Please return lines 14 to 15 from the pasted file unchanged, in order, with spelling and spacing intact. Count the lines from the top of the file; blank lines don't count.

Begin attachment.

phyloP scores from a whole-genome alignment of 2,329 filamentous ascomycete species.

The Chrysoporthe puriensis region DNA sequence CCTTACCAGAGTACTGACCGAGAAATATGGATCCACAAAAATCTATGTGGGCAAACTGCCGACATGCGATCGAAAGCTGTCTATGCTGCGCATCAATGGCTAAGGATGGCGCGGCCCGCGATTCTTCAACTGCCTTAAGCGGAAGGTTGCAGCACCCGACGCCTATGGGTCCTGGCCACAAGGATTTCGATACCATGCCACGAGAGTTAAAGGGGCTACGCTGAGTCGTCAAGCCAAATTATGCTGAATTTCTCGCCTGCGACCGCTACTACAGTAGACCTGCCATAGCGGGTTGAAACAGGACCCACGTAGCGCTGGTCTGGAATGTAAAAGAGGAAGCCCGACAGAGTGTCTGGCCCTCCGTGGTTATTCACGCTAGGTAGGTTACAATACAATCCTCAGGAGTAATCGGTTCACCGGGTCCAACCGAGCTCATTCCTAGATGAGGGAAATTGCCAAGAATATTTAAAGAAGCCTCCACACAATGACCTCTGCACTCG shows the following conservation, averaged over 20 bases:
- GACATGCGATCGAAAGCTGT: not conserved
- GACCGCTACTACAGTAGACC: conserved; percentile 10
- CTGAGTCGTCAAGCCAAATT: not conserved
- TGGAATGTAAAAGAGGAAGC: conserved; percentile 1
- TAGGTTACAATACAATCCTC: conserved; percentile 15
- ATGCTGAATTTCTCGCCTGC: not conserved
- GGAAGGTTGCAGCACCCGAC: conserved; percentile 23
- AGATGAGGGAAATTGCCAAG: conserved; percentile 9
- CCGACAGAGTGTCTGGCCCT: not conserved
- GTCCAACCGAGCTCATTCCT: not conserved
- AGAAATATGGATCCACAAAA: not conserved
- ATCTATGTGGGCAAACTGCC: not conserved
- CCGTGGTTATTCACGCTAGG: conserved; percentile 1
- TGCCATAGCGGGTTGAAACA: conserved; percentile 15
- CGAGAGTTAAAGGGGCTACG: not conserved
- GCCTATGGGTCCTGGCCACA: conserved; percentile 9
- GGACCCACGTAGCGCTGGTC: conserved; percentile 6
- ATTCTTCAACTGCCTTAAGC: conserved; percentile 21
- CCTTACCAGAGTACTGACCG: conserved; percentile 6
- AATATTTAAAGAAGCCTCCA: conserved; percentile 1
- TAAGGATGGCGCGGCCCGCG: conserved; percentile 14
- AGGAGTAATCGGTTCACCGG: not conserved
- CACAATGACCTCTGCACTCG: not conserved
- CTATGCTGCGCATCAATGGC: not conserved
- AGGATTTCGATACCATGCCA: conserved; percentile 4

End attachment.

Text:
- ATCTATGTGGGCAAACTGCC: not conserved
- CCGTGGTTATTCACGCTAGG: conserved; percentile 1